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Happy Birthday to Robert Wise .
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Book Review: "Robert Wise: The Motion Pictures" By Joe Jordan

BY DEAN BRIERLY

For a film director with such an iconic resume, there’s a surprising scarcity of scholarly books devoted to Robert Wise, the man who directed such classics as "West Side Story" (1961), "The Haunting" (1963), “The Sound of Music” (1965), “The Curse of the Cat People” (1944), “The Day the Earth Stood Still” (1951), “The Sand Pebbles” (1966) and many other critical and commercial successes. To say nothing of his stature as the man who edited “Citizen Kane” (1941) and “The Magnificent Ambersons” (1942) before taking up decades-long residence in the director’s chair.

Wise brought a self-effacing approach to directing, one that never drew attention to itself. He may have had the most “invisible” style of all the major directors from Hollywood’s Golden Era, which no doubt helps explain why he never had the auteur imprimatur conferred upon him by French critics who swooned over Welles’ baroque visuals, Douglas Sirk’s melodramatic excess, and Howard Hawks’ male-bonding thematic.
Read more... )
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Happy Birthday to Robert Wise

 photo 152013robertwise_zpsd4edb009.jpg
petzipellepingo: (happy birthday by eyesthatslay)
[personal profile] petzipellepingo
Happy Birthday to Robert Wise

 photo 152013robertwise_zpsd4edb009.jpg
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Wonders in the Dark

by Sam Juliano

The film of West Side Story produces the same brilliant effect as the play. This does not mean that the stage show has merely been duplicated; on the contrary, to get the same effect, it had to be effectively translated into a second medium. Because of the quality of the original materials and of the translation, the result is the best film musical ever made. -Stanley Kauffmann, The New Republic

 photo 152015wss1_zpss1blejdr.jpg

West Side Story, a cultural institution with a legacy to match any American film in the musical genre or otherwise, is also a curiosity. Read more... )
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Watch: 45-Minute Documentary on Director Robert Wise
Director of West Side Story, The Sound of Music, and Star Trek: The Motion Picture

By: Mike Shutt

People latch on to certain filmmakers and hold them up to an incredibly high standard. Martin Scorsese, Stanley Kubrick, Alfred Hitchcock and many others are given the pedestal treatment. However, there are so many directors out there who never get their due diligence. For example, who talks about how great Victor Fleming is? Not many people, despite directing Gone with the Wind and The Wizard of Oz... in the same year. One such filmmaker who I think has made some pretty fantastic films but is often overlooked in the film community is Robert Wise, who is the subject of a forty-five minute documentary you can watch below.



The man started off as an editor, editing films like Citizen Kane and The Hunchback of Notre Dame. Moving into the director's chair, he made films like The Day the Earth Stood Still, West Side Story, The Sound of Music, Star Trek: The Motion Picture, The Haunting, and many others. Why does no one hold this guy in such high regard as the previous people I have mentioned. That is one hell of a track record.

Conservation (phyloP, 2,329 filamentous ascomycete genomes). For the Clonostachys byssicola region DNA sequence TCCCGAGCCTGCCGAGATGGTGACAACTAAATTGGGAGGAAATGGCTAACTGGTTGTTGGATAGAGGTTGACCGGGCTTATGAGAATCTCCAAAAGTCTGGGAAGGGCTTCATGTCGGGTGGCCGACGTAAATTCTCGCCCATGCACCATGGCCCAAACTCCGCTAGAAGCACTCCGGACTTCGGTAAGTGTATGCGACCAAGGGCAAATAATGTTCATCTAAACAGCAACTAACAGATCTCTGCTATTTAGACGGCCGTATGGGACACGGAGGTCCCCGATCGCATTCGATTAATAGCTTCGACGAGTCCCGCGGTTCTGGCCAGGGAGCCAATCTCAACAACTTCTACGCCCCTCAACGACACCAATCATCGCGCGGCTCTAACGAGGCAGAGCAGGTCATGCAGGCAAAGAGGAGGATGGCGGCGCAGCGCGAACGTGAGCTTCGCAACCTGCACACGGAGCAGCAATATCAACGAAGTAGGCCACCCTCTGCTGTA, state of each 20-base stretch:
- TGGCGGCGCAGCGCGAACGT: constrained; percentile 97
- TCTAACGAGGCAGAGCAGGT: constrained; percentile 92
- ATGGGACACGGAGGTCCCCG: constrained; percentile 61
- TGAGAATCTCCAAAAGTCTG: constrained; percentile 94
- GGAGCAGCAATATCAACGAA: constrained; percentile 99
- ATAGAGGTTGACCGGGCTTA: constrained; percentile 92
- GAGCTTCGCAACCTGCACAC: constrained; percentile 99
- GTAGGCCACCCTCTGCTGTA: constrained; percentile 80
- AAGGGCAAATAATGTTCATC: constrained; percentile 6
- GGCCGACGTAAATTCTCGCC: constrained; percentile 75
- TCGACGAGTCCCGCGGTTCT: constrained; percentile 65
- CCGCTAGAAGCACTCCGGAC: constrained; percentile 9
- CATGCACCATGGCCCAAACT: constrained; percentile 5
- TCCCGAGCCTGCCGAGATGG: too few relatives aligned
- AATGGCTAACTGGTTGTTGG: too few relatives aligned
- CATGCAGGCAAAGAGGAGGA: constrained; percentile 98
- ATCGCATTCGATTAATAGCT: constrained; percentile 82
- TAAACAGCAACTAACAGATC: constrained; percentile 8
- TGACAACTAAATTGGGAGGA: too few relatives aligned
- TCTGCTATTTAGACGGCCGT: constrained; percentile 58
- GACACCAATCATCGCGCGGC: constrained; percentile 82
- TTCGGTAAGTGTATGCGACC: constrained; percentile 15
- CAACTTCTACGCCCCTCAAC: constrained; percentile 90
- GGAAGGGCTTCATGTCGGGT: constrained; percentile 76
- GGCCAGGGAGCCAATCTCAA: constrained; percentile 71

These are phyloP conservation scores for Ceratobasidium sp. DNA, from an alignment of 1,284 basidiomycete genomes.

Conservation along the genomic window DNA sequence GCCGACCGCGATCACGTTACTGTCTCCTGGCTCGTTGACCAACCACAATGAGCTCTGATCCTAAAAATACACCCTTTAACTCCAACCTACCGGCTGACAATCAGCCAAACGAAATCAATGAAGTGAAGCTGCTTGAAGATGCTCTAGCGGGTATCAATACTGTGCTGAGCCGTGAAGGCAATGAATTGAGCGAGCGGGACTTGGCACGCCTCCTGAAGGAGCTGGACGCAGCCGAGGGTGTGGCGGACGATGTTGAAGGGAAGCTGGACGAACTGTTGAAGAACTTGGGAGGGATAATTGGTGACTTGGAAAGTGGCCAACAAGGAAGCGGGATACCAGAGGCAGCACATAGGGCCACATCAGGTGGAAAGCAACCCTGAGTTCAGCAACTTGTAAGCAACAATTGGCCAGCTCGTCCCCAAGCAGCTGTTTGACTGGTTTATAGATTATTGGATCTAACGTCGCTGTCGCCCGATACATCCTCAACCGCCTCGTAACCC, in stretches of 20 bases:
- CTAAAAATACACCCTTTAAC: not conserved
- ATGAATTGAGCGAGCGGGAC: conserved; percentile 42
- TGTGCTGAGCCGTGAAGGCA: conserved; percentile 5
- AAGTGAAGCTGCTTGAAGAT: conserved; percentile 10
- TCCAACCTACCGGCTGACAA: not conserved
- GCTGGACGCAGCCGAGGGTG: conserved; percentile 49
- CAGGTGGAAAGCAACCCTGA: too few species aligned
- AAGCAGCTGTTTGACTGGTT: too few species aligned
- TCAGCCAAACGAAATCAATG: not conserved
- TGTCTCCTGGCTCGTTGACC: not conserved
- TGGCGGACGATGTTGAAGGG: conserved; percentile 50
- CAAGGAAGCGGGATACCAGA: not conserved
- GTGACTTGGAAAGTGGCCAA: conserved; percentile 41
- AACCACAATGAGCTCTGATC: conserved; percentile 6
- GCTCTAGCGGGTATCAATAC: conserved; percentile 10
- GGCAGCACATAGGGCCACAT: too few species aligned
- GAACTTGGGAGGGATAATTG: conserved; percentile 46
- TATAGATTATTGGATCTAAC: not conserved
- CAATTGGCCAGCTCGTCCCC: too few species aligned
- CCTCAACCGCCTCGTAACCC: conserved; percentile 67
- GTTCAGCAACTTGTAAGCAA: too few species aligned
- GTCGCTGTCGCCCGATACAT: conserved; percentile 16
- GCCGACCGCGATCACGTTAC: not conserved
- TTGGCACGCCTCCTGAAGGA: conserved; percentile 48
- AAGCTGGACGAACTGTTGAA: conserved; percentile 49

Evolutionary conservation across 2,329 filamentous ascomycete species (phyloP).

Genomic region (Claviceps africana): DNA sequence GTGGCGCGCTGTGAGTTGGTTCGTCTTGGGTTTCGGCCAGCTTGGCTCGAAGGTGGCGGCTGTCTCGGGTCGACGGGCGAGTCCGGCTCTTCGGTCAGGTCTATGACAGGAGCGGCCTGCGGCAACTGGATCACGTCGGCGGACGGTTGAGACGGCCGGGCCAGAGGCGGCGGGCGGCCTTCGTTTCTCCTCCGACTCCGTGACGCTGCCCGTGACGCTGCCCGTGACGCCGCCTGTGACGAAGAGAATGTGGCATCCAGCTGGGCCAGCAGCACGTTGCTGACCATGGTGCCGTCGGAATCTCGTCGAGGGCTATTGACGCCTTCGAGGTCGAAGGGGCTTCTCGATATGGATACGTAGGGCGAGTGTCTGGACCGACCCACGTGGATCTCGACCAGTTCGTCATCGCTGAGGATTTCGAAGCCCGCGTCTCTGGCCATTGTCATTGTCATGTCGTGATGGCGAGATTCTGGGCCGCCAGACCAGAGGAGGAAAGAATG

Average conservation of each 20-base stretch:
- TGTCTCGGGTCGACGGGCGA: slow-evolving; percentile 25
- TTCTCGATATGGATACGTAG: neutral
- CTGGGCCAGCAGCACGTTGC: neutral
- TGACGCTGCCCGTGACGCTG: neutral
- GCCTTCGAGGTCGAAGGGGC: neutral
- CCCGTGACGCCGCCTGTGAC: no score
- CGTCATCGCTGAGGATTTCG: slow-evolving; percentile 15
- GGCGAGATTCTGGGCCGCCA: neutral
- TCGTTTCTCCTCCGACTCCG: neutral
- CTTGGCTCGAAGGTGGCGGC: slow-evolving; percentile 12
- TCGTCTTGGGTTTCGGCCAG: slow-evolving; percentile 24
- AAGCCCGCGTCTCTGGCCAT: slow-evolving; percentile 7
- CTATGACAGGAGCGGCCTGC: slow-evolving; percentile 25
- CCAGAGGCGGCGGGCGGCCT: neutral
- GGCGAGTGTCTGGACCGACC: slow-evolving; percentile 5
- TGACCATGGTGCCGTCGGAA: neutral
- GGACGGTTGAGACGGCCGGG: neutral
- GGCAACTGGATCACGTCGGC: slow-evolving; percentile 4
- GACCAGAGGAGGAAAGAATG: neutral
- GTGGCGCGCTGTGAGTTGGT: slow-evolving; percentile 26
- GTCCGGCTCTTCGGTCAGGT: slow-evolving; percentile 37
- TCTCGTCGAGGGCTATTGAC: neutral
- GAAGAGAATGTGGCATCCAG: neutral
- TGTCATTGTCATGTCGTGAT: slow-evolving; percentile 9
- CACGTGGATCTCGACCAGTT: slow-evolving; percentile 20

The documentary showcases the varied and extremely high quality career of Wise. I hope many of you out there watch it to further your appreciation of not only Robert Wise but many other directors out there who are never mentioned with the greats.

http://www.ropeofsilicon.com/watch-45-minute-documentary-director-robert-wise/
petzipellepingo: (happy birthday by eyesthatslay)
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Happy Birthday to Robert Wise

 photo 152013robertwise_zpsd4edb009.jpg
petzipellepingo: (happy birthday by eyesthatslay)
[personal profile] petzipellepingo
Happy Birthday to Robert Wise

 photo 152013robertwise_zpsd4edb009.jpg
petzipellepingo: (wss blood red icon)
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Pow! Violence and West Side Story

by Paul Bullock

One of the things I love about films is how multi-layered they are. Great films – the truly great ones – have hidden depths to them; they can seem like frothy entertainment on first viewing and significant critical theses on second viewing. This happened to me this week with West Side Story. I first watched the film when I was a teenager and was, as practically everyone who watches it is, bowled over by the eloquence of the storytelling, the catchiness of the music and the breathtaking brilliance of the dancing. It seemed a fantastic musical, a wonderful love story and a cracking visual feast. But nothing more.

How wrong I was. Having watched Gypsy recently, I was keen to launch into another Natalie Wood film and WSS was the one I had to hand. As with Gypsy, I fell in love with Wood and her nuanced, heartbreaking performance, but what stood out to me even more was the substance behind the film. Yes, West Side Story is all the things I previously mentioned – indeed, on second viewing all those things stood out even more. But it’s also a searing social satire and a deeply philosophical film about the pointlessness of prejudice and the omnipresent spectre of violence.